“Learn as if you were going to live forever,” Mahatma Ghandi wisely advised. Ghandi’s words echo down through time and seem to have been heard by the influential figures of today. Elon Musk, founder of Tesla and Space X, Bill Gates, the man behind Microsoft, Jack Ma the creator of Aliexpress, and Jack Dorsey, founding partner of Twitter, among others, have all made learning a core element of their lives. And while Ghandi’s allusion to learning possibly was referring more to spiritual wealth, this same habit could have an effect on material wealth. It is not a matter of spending all day learning, but rather focusing on it rigorously and for only a limited time each day. This is how the so-called 5-hour club came into being
What is this select group all about? The concept was coined by Michael Simmons, an entrepreneur and founder of the https://michaeldsimmons.medium.com/ blog. The idea is to set aside at least one hour a day, i.e. five hours a week, to engage in activities designed for learning new things. “This can mean reading, reflecting or experiencing; it’s totally up to you,” writes Simmons. In general, one of the most popular activities for this club is reading. For example, “Obama credited books with helping him survive his presidency,” according to Clarín newspaper. The same Argentine paper also reports that millionaires such as Mark Cuban, owner of the NBA’s Dallas Mavericks, and Dan Gilbert, owner of the Cleveland Cavaliers, read between one and three hours a day. Elon Musk, the founder of the Space X company, for his part, has allegedly learned everything he knows about rockets by reading, as recounted in Ashlee Vance’s biography of Elon Musk, Tesla, SpaceX, and the Quest for a Fantastic Future. Reading has also been a key skill for Bill Gates, who reads about 50 books a year and writes a blog where he lists the books he has most enjoyed over the last six months. In fact, in an interview with The New York Times he said that reading “is one of the main ways I learn.” But there are others like Twitter co-founder Jack Dorsey who maintains that meditation has led him to wisdom and enabled him to make the best business decisions.
The Benjamin Franklin factor. The methodology behind the 5-hour rule is inspired by Benjamin Franklin, a polymath and one of the founding fathers of the United States. The story goes that he left school at the age of 10 to apprentice for his father and earn money to support his 14 siblings. “Despite this brief period of formal education, Franklin excelled as a statesman, prolific author, inventor and successful businessman,” notes El Economista. How did he do it? He decided to be responsible for his own education by rising early and spending an hour reading, writing and reflecting on his goals each morning.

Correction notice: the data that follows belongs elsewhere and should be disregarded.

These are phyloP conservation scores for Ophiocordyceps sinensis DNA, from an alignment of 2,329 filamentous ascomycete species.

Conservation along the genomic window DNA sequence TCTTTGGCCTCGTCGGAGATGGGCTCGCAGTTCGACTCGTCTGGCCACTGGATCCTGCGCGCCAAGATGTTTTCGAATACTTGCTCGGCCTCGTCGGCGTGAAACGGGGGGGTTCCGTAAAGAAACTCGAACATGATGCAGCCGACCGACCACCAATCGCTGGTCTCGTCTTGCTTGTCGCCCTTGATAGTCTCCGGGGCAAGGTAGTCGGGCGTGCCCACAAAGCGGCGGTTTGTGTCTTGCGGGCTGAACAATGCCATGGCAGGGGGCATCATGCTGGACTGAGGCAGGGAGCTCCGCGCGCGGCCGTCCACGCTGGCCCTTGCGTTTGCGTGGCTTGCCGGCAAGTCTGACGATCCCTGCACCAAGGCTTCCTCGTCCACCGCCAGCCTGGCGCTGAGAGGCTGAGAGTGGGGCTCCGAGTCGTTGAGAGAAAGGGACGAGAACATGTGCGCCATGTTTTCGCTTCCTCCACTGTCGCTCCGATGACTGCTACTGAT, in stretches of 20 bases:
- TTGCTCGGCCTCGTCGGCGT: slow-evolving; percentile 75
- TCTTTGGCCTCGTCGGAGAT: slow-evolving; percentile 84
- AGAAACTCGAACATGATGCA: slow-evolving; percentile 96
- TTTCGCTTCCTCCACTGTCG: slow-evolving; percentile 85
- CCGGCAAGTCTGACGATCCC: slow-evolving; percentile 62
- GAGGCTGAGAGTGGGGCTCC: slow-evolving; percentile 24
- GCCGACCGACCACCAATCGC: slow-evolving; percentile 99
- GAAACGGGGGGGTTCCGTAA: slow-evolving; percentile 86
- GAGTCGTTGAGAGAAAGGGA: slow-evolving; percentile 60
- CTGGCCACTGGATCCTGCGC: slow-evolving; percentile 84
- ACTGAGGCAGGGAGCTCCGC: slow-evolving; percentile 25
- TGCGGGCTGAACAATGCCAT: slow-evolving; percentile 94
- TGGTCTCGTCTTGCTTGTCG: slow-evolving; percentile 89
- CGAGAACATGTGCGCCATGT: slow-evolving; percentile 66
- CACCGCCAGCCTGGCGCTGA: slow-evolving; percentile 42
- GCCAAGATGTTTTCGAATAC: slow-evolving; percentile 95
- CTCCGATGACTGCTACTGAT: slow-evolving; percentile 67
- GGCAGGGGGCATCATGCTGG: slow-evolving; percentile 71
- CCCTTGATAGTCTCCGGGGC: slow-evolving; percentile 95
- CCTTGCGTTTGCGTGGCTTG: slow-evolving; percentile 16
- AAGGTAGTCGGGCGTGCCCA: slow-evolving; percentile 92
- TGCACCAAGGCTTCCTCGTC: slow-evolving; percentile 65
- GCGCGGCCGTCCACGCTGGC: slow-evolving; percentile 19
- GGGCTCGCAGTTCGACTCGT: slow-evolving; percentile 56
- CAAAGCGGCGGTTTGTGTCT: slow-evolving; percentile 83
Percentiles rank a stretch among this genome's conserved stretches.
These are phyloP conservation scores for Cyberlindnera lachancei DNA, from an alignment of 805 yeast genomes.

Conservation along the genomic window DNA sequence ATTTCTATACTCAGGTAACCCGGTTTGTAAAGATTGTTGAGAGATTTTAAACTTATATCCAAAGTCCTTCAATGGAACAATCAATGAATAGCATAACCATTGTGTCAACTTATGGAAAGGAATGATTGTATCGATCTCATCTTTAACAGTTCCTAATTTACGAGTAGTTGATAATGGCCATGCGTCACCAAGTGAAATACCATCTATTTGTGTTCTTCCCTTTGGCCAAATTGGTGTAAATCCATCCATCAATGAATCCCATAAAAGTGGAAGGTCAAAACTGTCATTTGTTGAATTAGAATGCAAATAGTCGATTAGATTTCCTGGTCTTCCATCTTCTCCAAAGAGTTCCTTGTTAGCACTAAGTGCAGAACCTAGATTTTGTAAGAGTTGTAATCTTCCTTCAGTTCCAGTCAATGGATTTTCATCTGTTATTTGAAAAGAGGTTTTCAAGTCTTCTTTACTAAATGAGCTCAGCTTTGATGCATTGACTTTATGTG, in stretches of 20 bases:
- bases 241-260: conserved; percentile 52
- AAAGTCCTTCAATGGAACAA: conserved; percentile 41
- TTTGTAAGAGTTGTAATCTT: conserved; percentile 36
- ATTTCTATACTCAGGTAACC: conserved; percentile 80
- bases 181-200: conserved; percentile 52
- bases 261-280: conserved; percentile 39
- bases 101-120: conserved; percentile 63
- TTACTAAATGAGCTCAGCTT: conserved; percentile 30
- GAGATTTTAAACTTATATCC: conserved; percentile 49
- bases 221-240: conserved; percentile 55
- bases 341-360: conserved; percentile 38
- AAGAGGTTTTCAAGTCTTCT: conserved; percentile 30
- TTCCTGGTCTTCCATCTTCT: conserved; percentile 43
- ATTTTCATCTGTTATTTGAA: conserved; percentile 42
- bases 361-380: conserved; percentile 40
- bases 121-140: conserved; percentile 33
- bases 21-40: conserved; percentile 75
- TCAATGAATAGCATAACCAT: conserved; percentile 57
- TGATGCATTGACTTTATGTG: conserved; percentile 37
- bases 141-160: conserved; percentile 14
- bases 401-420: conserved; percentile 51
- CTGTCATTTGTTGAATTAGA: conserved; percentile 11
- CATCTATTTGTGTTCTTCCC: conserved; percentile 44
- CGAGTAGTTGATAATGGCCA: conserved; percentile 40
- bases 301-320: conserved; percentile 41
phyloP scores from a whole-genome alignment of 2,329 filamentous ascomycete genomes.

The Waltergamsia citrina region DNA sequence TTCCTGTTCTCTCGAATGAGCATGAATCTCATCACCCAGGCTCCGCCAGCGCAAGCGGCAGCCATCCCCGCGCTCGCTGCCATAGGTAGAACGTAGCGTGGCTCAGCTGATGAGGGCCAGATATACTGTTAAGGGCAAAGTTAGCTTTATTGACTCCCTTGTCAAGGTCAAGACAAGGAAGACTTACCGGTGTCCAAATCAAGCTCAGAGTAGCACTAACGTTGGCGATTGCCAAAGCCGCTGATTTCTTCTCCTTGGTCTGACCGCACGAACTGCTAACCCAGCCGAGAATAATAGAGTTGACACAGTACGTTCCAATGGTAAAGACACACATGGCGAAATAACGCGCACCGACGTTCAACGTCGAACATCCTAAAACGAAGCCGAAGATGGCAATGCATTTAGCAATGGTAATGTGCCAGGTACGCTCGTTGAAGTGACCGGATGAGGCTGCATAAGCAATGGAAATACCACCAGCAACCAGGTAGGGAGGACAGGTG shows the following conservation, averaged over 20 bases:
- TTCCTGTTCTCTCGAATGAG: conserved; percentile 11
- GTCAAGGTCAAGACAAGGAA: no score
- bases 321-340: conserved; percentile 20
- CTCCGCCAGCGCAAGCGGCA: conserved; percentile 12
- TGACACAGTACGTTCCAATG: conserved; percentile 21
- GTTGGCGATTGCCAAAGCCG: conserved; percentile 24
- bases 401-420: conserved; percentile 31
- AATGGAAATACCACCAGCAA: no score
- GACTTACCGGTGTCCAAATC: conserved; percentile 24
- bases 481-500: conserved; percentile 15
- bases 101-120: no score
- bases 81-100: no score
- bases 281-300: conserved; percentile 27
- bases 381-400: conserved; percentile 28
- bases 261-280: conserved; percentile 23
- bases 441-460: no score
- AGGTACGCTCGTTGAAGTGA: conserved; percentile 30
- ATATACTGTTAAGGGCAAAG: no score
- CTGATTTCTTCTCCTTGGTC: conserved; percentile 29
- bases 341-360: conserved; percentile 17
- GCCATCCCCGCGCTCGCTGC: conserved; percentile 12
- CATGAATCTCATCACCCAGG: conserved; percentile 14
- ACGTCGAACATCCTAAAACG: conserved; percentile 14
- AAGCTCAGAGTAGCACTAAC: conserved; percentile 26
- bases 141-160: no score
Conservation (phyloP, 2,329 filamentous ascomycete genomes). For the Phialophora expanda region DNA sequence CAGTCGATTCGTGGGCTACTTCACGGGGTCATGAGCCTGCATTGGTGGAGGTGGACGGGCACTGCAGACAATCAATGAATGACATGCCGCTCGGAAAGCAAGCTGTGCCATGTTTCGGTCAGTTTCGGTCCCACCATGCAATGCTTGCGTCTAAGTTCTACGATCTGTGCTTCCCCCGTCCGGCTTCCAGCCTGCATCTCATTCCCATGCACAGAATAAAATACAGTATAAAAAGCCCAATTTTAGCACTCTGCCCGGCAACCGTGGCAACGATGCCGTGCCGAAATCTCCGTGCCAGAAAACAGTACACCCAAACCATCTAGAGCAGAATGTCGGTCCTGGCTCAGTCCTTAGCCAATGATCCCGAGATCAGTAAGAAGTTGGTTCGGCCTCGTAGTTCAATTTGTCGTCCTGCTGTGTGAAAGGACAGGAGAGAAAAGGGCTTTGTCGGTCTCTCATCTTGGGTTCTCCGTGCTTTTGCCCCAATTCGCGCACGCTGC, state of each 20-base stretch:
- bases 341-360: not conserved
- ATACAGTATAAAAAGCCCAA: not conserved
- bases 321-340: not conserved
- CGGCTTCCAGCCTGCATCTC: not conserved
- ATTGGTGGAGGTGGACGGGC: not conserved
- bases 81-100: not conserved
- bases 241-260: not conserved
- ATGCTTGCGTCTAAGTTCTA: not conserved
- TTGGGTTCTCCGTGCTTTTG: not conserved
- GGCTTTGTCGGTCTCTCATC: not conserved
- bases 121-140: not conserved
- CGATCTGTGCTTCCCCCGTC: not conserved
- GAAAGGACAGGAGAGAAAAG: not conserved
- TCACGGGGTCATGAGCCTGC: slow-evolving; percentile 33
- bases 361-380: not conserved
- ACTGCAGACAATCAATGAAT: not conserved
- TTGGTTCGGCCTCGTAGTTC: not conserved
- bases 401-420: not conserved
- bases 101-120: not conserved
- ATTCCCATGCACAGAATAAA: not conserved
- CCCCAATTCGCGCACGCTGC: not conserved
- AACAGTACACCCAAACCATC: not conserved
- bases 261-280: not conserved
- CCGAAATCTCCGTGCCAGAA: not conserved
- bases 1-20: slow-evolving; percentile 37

What Simmons discovered from his research is that by setting aside an hour every day for these activities, “Franklin got fewer things done each day, but in the long run it was incredibly beneficial,” he told La Nación newspaper.
Millionaire habits. Learning something new every day, or focusing a certain amount of time on attractive projects, provides both personal and corporate benefits. This is the idea behind Google’s 20% rule, whereby employees can dedicate that much of their work time to experimenting in different areas of interest to them. Then, once a month, generally on Fridays, they present the results of their explorations to their bosses. This system has led Google to a whole range of products that go beyond their original search engine. It is thanks to this 20% that Google Maps, Google Translate, Google Trends and other innovations were born. The ground rule was that Google would give employees that free time but then had priority to learn about and buy the project from its employees.
Numerous other studies also support the efficiency of these kinds of habits that have been adopted by millionaires and leaders alike. Thomas Corley, the author of Rich Habits, spent five years analyzing the routines of more than 200 millionaires worldwide and discovered that, in general, they do not watch television. On the other hand, 86% of respondents said that they did spend time reading, and not just for fun. Of the respondents surveyed, 63% also indicated that they listened to audiobooks on their way to the office.